Many of its videos are labelled as “life hacks”, but each hack on the channel is a combination of 1) something people have never needed to do, and 2) something incredibly and needlessly difficult to do that 3) could’ve been accomplished in a far simpler manner.

In one video, a woman cuts a lemon in half, glues a zipper onto it, zips up the lemon, and places it into her handbag.

In another video, “22 Life Hacks That Will Save You A Fortune”, the woman in the video melts deodorant into a lipstick tube. In “24 Life Hacks That Work Great”, a presenter cuts off the dispenser from a packet of baby wipes and inserts it onto a bag of crisps. In “20 Banana Life Hacks” – recently mocked by YouTuber Cristine Rotenberg on the site – two Troom Troom presenters make a banana holster, fashion a Viking hat out of bananas, use bananas as dumbbells, and stick bananas in their ears to “protect” from noise.  

Troom Troom has 5 million subscribers, and the channel earns – at the very least – £27,000 a month.

If Troom Troom’s hacks are unnerving, this is nothing compared to the narration that accompanies them. Most nouns are companied with the word “the” so “a pillow” becomes “the pillow” and “nature”, “the nature”. Like a primary school teacher, the narrator uses inclusive pronouns like “us” and “we”, and collectively says “let’s” before embarking on a task. Unlike a primary school teacher, she discusses apartments, finances, and holidays, demonstrating that these videos aren't all aimed at kids. 

Stories are narrated alongside the hacks, so that after Troom Troom’s presenters insert a block of cheese into a glue stick, the narrator says: “My friend needs glue for her paper craft. Don’t take this stick, it won’t help. Smell it, there’s cheese inside!”.

In its “About” section the channel claims to be located in the United States, but there are a few glaring errors in the narration – golf balls have been referred to as tennis balls, lemons as limes.

Troom Troom hit a billion video views on 15 January 2018. The channel has an official Android app, Troom Troom DIY.

Alongside the narration, Troom Troom’s YouTube thumbnails are endlessly surreal. The thumbnail for “24 Life Hacks To Make Your Life Easier”, for example, is a picture of hot glue being poured onto a toothbrush. For “15 Back To School Life Hacks”, cold glue poured onto a lipstick. Unusually (and perhaps sexually?) a video entitled “17 Easter Life Hacks And Craft Ideas” is illustrated by a fried egg atop a cactus.

Troom Troom’s creators did not respond to a request for comment, and the three-year-old channel’s origins remain mysterious. Alongside the original Troom Troom channel, there are also German, Dutch, French, Japanese, Spanish, and Portuguese Troom Troom-affiliated channels. There are some rumours online that Troom Troom’s creators are Russian, but there is little concrete evidence for this.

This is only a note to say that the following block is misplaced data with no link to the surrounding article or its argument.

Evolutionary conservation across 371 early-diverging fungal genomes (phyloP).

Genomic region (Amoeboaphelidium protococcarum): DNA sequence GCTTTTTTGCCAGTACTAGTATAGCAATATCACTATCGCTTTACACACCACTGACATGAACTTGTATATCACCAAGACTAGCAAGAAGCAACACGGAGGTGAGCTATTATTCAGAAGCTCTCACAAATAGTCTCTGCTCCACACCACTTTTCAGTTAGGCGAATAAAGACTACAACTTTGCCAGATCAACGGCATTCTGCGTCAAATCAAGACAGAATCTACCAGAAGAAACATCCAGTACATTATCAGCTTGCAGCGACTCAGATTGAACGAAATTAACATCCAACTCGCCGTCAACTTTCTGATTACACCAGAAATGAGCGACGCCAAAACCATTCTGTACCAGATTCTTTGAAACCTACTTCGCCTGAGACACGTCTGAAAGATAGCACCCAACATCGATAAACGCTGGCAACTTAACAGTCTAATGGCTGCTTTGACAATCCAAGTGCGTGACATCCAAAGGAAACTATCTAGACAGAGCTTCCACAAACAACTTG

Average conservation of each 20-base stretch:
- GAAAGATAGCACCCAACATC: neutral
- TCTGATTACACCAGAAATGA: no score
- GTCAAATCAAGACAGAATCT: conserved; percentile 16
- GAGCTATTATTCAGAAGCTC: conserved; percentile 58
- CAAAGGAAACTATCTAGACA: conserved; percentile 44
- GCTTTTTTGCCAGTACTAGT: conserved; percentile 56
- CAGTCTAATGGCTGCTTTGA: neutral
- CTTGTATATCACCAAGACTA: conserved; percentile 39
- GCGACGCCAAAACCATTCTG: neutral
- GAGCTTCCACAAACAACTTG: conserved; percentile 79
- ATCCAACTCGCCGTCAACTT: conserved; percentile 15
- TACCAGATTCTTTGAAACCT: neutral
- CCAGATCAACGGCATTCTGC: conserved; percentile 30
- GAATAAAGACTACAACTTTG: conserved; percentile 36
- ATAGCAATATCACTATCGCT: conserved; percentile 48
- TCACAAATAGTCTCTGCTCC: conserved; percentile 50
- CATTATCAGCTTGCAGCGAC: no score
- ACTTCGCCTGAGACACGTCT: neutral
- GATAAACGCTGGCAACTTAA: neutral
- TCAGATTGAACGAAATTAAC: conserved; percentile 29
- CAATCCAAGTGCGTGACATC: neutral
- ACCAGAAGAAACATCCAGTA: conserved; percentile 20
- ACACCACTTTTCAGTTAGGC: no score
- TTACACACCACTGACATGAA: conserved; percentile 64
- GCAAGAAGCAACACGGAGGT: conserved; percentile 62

Troom Troom is surreal, but is it sinister? In November 2017, the “Elsagate” scandal saw commenters express outrage at YouTube content featuring children’s characters in violent, sexual, and scatological situations. The scandal got its name because multiple videos featured Disney’s character Elsa (from the Frozen franchise) getting pregnant, giving birth, or being kidnapped. These videos were thought to have been generated in an attempt to best YouTube’s algorithms by including popular character names and keywords.

Troom Troom’s titles seem similarly algorithmically generated (“life hacks”, “food hacks”, and “funny pranks” are repeatedly used keywords, as well as the idea of recreating something in miniature, or extra large sizes) but its video content is far less sinister and far more stupid. In one Troom Troom video, a woman melts white chocolate and places a lemon wedge in the centre. This is a prank, meant to trick a girl known only as “red head” into believing she is eating an egg.

Instead, then, Troom Troom perhaps illustrates the pitfalls of allowing algorithms to rule our life. Rather than original, creative videos reaching the top of YouTube, the unnerving, absurd, and surreal videos of Troom Troom trend on the site. The thumbnails promise the impossible but are appealing with bright colours, pictures of women’s lips, and physics-defying tricks. Despite being clickbait, Troom Troom videos are still clicked, and comments sections show fans satisfied with the clips.

In “15 Funny Pranks! Prank Wars!” a Troom Troom presenter crumbles a chocolate cake until it looks like soil, then eats it out of a plant pot. Another woman sticks a beetroot inside of her friend’s box of cornflakes. “What do you think about a pineapple with a weird filling?” begins the next prank, in which a presenter scoops out a pineapple and fills it with French fries.

“Is it a pineapple? No! It isn’t! It’s French fries!” the narrator says.

Photos via Troom Troom

Amelia Tait is a technology and digital culture writer at the New Statesman.